Hank Mobley was a self-taught hard bop and soul jazz tenor saxophone player whose sound was situated between that of John Coltrane and Stan Getz. As a bandleader he worked to encourage musicians to develop their concepts and skills past what they may have thought possible, as he created a space for performers to work out their own vision within his compositions.

In this short feature, Rabbi Neil Blumofe illuminates the importance of those who will not settle for a glory in mediocrity – but who urge others to reach further and extend their concept of what is possible.  

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liner notes
12:00 am
Sun June 30, 2013

Lena Horne: A Disarming Revolutionary

Jazz singer, actress, dancer and activist Lena Horne began performing at the Cotton Club in her teens before moving to Hollywood where she worked as an actress - and was blacklisted during the Red Scare. Over a long career spanning the mid-1930s to 2000, she enchanted audiences yet never budged from her principles and beliefs.

In this short feature, Rabbi Neil Blumofe talks about the revolutionary life and work of Lena Horne.  

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liner notes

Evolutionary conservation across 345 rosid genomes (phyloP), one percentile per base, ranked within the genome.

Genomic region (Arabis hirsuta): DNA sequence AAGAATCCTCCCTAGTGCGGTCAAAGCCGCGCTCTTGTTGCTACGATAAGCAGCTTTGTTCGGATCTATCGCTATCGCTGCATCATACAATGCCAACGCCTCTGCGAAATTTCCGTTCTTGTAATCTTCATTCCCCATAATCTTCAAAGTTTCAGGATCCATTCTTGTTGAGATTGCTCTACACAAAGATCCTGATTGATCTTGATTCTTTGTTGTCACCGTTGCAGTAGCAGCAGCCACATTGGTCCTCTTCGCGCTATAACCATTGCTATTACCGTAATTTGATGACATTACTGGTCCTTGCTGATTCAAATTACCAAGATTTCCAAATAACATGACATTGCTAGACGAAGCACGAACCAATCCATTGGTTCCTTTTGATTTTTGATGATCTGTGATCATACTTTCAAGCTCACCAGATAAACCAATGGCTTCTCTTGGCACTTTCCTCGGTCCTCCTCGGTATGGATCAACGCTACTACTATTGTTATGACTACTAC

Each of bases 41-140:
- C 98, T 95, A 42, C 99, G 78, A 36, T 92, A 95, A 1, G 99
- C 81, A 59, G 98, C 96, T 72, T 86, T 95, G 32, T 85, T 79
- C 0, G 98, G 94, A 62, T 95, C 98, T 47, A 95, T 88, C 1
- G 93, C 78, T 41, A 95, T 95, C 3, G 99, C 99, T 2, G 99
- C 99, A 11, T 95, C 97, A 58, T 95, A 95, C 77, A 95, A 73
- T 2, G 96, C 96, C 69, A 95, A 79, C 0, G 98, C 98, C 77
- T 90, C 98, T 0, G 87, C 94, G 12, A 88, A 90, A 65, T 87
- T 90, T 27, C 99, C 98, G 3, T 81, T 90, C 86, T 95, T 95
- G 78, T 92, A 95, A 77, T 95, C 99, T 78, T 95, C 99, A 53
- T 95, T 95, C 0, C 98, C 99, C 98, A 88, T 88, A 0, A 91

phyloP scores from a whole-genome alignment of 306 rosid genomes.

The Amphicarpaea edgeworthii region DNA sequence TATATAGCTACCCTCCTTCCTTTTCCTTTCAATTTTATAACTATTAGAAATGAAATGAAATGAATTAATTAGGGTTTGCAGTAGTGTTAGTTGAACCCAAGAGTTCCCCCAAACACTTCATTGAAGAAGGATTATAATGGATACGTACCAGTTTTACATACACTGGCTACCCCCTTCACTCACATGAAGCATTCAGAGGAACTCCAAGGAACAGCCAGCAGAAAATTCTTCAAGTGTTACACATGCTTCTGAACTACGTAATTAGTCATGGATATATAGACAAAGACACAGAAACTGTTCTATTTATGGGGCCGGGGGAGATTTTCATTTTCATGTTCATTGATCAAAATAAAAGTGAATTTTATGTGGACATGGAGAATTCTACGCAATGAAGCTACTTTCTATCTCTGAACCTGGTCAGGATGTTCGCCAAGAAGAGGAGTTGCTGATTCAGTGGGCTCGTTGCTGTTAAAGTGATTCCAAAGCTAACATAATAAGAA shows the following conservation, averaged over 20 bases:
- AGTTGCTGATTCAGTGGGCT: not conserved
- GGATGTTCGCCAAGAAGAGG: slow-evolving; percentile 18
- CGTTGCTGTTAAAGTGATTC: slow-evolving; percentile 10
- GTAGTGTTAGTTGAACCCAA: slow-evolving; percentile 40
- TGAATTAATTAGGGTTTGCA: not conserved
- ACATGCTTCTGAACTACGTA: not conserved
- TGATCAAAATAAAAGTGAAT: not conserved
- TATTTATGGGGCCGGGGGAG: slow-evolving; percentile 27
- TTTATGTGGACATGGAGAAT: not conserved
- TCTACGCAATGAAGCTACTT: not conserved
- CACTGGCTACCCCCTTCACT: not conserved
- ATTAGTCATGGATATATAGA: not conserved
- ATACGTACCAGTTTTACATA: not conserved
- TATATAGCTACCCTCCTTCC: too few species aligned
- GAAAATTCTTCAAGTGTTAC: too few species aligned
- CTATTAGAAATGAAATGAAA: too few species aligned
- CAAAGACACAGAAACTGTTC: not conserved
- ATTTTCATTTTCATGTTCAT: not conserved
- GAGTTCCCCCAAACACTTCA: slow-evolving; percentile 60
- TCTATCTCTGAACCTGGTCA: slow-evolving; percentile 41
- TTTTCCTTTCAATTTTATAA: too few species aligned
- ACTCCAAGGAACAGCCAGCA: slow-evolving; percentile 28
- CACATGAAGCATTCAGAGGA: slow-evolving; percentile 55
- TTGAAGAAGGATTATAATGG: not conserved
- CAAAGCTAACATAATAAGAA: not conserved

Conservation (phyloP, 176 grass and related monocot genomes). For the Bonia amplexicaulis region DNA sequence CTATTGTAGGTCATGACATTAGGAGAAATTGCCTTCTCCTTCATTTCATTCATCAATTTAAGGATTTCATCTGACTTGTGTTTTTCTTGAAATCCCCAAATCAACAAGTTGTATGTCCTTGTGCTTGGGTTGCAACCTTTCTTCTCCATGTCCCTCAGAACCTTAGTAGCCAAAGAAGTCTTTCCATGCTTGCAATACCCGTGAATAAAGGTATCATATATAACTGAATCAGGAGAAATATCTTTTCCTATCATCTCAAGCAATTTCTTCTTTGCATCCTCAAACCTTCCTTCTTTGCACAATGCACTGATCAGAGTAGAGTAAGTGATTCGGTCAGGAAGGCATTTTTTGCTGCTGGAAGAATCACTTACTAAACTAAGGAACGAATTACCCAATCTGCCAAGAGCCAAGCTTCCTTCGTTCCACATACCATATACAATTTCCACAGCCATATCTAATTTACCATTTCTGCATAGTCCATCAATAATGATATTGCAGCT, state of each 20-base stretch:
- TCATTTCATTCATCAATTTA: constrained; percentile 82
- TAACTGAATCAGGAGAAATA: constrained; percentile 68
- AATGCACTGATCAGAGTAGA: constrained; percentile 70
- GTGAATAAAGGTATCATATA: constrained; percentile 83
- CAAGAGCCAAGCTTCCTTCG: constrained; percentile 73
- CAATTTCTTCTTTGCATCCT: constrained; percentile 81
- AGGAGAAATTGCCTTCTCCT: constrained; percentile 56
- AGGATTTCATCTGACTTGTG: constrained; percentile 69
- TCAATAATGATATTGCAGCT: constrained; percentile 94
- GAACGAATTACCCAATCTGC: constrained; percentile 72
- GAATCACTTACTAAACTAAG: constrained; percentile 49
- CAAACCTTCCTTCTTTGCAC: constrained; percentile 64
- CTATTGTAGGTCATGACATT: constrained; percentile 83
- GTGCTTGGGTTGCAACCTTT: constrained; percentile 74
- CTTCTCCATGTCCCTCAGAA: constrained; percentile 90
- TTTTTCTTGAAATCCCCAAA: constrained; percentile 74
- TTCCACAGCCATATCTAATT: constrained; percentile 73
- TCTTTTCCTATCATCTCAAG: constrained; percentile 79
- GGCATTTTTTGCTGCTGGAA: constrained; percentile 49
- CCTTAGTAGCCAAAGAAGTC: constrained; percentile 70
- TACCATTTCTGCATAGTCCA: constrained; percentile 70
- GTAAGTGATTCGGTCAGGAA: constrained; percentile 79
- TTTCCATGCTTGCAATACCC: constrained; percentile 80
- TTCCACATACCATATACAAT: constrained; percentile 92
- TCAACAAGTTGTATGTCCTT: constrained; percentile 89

12:00 am
Sun June 23, 2013

Rembering 'The Judge,' Milt Hinton

Milt Hinton, known as “The Judge”, was the most recorded jazz musician in history.

Over his extensive career he played on more than 1,100 sessions as a bassist. He was also a very accomplished photographer whose images captured intimate moments shared between some of the greatest jazz legends in history.

In this short feature Rabbi Neil Blumofe discusses the significance of Hinton’s life, his work and his perspective, and offers a view of what his legacy can teach us today.  

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Liner Notes
12:00 am
Sun June 16, 2013

Horace Silver: Jazz on a World Stage

Horace Silver’s powerful and transcendent music pushed him beyond the label of jazz pianist. The composing and instrumentation of his quintet created a unique sound that combined rhythm-and blues and gospel music with the jazz known as “Hard Bop.”

It’s this style of composing that helped him respond to the social and cultural upheavals of the 1960′s and 70′s with records like “United States of Mind” and “The Music of the Spheres.” 

Listen for a moment as Rabbi Neil discusses what lies behind the meaningful simplicity of Silver’s music.

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Music
10:48 am
Wed May 29, 2013

What It Means When 'Hip' Albums Top The Charts

Daft Punk's album Random Access Memories sold 339,000 copies in its first week in stores, the second highest total for any new album in 2013.
Courtesy of the artist

Originally published on Wed May 29, 2013 5:50 pm

This past week, the No. 1 album in America was by a polo-shirted New York band that has never had a hit single. Even alt-rock radio doesn't play them much.

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Politics
1:16 pm
Wed May 15, 2013

GOP Donor Releases Songs Opposing 'Obamacare'